Beyond the spectacle of Black Panther: Wakanda Forever, a single truth rings out: Chadwick Boseman was deeply loved. Ryan Coogler’s Black Panther (2018), intended to be Boseman’s solo debut as T’Challa, was a rare cultural game-changer. The film marked the most expansive and mainstream representation of Black talent in front of and behind the camera. And Boseman stood right at its centre, a force of charisma and introspection.
Everything about this sequel – filmed in the aftermath of Boseman’s death in August 2020 – feels subsumed under a great shadow of loss. Wakanda Forever isn’t necessarily a film about grief, but every frame is draped in tender sorrow. We first hear the whispered tones of Shuri (Letitia Wright), T’Challa’s sister, as she vows to save her brother from an unspoken and sudden illness. Her inability to do so becomes her burden. Others in the film – his mother (Angela Bassett’s Ramonda), his love (Lupita Nyong’o’s Nakia), and his most loyal soldier (Danai Gurira’s Okoye) – carry their own. Grief is multicoloured in Wakanda Forever, processed through spirituality, denial, and rage. But each iteration of it is laced with real pain.
These women all seek some serenity in their grief, but there’s little room for it here. Now that Wakanda has revealed itself to the world, nations seek out the source of its riches – vibranium, a metal stronger than any other. Wakanda may be able to protect itself, but the hunger of Western powers is insatiable, and they scour the Earth for other sources of that same ore – which, in turn, leads them to intrude upon another secretive, wealthy nation: the people of Talokan, direct descendants of the Mayans, who now live deep in the ocean’s waters. They are ruled over by a mutant (Tenoch Huerta) referred to as the feathered serpent god K’uk’ulkan. To his enemies, he is known as Namor.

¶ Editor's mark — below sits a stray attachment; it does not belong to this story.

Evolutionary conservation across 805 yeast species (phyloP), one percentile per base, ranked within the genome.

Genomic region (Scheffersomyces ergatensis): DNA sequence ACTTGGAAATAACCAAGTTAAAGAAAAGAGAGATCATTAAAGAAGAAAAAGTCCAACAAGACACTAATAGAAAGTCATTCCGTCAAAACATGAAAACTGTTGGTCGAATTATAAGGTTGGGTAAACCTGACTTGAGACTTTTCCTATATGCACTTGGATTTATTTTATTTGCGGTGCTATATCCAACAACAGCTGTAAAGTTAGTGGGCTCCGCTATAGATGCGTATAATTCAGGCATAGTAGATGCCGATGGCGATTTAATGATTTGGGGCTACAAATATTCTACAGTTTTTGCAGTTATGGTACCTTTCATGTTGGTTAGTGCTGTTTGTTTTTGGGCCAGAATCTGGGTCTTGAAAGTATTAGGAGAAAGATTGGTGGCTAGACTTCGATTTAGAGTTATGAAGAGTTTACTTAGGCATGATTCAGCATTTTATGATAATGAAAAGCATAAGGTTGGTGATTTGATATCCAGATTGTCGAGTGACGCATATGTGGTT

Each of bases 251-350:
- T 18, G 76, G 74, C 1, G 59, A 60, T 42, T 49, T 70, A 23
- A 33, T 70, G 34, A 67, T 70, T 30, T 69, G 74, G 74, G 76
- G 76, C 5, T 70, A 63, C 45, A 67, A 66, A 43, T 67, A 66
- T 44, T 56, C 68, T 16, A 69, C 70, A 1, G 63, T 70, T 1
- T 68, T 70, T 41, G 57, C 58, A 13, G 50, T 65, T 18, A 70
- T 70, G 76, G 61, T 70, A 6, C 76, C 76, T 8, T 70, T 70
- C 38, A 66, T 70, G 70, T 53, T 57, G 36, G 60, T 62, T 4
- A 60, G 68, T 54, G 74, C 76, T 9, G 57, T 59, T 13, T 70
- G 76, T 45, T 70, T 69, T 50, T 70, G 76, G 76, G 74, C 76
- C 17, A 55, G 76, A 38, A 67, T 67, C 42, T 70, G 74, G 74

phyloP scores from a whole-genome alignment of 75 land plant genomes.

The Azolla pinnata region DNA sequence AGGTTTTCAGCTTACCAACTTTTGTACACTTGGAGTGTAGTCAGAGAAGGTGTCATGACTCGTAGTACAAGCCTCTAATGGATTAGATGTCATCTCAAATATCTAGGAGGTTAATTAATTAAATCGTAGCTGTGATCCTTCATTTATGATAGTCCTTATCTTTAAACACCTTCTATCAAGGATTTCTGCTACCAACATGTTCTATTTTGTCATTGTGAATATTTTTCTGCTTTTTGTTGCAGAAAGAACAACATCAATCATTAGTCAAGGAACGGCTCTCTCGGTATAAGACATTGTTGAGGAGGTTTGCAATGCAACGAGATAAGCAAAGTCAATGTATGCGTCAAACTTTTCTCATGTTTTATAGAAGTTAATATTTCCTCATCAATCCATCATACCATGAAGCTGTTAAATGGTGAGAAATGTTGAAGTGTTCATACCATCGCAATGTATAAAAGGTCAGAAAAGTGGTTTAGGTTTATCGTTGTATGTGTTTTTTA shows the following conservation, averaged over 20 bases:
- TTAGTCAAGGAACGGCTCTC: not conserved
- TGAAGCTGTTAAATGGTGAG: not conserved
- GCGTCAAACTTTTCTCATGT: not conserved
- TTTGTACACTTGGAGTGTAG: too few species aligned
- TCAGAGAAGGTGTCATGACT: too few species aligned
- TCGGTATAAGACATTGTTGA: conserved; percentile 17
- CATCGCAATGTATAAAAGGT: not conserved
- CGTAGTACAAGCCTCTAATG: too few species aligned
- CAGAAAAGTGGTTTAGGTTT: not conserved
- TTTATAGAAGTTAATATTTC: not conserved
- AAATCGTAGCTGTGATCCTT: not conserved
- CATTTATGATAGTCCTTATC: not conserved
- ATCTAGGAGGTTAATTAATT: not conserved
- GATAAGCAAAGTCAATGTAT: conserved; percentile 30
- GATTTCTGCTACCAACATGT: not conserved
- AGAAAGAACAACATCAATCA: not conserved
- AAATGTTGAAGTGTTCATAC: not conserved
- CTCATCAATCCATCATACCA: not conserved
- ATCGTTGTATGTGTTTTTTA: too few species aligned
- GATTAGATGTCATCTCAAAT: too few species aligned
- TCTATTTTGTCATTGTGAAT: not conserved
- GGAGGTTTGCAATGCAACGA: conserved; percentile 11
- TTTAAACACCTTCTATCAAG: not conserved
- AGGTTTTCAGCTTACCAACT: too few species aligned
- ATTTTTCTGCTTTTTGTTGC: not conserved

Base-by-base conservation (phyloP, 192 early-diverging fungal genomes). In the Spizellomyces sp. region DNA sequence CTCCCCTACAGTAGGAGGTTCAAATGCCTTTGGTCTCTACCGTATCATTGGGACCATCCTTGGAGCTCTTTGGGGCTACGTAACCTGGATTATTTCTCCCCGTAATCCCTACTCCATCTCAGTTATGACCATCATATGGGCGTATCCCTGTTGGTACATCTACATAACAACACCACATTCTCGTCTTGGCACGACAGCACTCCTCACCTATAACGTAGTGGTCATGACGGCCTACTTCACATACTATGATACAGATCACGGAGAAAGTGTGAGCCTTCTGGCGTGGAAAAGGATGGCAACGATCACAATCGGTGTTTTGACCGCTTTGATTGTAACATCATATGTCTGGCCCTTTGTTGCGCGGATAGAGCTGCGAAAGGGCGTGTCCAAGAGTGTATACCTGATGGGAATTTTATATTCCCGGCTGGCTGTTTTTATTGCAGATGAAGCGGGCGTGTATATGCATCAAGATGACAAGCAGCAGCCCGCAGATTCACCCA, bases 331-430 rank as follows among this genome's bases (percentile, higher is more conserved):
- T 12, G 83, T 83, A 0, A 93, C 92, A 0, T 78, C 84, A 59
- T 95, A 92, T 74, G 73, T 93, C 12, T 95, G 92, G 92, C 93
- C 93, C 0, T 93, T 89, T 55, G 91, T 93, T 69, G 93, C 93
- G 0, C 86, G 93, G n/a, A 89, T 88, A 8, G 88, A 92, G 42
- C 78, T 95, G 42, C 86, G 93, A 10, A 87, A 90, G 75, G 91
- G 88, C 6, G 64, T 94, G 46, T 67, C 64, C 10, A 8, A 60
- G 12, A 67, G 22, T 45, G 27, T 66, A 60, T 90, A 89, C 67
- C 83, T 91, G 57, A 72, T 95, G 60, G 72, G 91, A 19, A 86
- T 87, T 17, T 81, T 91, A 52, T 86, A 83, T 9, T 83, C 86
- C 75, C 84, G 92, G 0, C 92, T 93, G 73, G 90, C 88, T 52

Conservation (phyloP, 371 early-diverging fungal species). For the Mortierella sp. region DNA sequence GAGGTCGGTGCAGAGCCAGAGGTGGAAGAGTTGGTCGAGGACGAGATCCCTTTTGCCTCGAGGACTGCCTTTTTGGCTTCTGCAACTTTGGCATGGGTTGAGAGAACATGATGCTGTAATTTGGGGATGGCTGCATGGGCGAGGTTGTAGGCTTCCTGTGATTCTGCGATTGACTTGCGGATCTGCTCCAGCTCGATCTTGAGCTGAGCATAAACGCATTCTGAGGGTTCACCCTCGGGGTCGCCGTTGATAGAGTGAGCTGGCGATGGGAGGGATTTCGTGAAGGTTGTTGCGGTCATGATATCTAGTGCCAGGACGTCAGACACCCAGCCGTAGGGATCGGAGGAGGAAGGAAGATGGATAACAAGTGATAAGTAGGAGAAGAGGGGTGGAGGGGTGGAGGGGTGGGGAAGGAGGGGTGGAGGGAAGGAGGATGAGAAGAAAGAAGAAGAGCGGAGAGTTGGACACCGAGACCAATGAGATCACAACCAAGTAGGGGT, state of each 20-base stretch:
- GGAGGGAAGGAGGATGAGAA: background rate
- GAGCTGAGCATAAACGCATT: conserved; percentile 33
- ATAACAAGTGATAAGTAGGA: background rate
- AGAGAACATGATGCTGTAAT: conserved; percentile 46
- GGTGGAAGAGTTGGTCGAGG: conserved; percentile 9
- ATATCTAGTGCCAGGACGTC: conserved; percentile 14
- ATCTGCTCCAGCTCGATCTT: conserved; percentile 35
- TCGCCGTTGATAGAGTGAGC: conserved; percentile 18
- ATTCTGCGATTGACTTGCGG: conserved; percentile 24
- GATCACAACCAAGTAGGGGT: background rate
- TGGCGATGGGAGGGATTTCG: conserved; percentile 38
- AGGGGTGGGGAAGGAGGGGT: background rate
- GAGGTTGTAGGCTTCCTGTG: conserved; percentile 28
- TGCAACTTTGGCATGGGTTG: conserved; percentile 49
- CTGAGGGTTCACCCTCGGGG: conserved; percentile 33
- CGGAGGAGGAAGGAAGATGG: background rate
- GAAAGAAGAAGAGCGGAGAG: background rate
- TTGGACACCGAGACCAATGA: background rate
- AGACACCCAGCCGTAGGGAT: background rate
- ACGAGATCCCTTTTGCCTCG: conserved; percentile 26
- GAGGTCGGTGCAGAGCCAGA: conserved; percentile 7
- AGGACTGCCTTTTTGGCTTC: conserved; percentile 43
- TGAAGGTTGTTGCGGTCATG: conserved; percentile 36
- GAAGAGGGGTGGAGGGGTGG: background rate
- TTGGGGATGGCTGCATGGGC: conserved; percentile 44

Namor blames the late T’Challa for the sudden risk his people face. And to assure Wakanda’s loyalty, he demands its people aid him in his quest for vengeance against the MIT student incidentally responsible for exposing Talokan to the world – Riri Williams (Dominique Thorne, in a strong debut to the MCU), a tech prodigy set to receive her own spin-off series, Ironheart, on Disney Plus. There are many faces, both familiar and unfamiliar, to be introduced in Wakanda Forever. Whatever its personal aims, the film must continue spinning the web designed by Marvel Studios president Kevin Feige. In a strange way, there’s a similar feel here to the Star Wars prequel Rogue One. The 2016 blockbuster wasn’t quite sure how to introduce its gigantic roster of characters. The result desperately needed another few months in the editing booth, and yet it was completely satisfying on an emotional level.
The key to Wakanda Forever, it turns out, is silence. Sometimes that silence is literal. Other times, Coogler intentionally slows the pace so that his characters are given room to process. Bassett, Wright, Gurira, perpetual scene-stealer Winston Duke, and any number of the cast, live authentically inside their characters. It’s in stark opposition to how these films (see: Andrew Garfield in Spider-Man: No Way Home) tend to work, where an actor’s part only feels impressive if they can shout – sometimes metaphorically, sometimes not – above all the noise.
As an antagonist, Namor follows on directly from Black Panther’s Killmonger (Michael B Jordan). He circles many of the same ideological ideas: isolation, cooperation, vengeance, self-determination, aggression and defence. But Wakanda Forever expands rather than restates, offering a mainstream film that’s rich enough in its ideas to encourage sincere discussion about resource control and how formerly and currently colonised countries can envision their own futures.
Coogler’s film is certainly not without the occasional dodgy bit of CGI – that is a prerequisite for belonging to the MCU, it seems. But there’s more than enough wit, beauty and imagination in Wakanda Forever to outweigh its weaknesses. That accomplishment is shared equally between Coogler, cinematographer Autumn Durald Arkapaw, production designer Hannah Beachler, and costume designer Ruth Carter. Together, they present an arresting series of images: a mother cradles her baby in shallow waters, lit by a few rays of sunlight. A house burns, its flames licking the sky. A coat splays out in crinkled shades of yellow and blue, like the sun bleeding into the sea. Although questions of life and legacy are not always explicitly written in Wakanda Forever, they haunt the film in its most poignant vignettes.
‘Black Panther: Wakanda Forever’ is out in cinemas on 11 November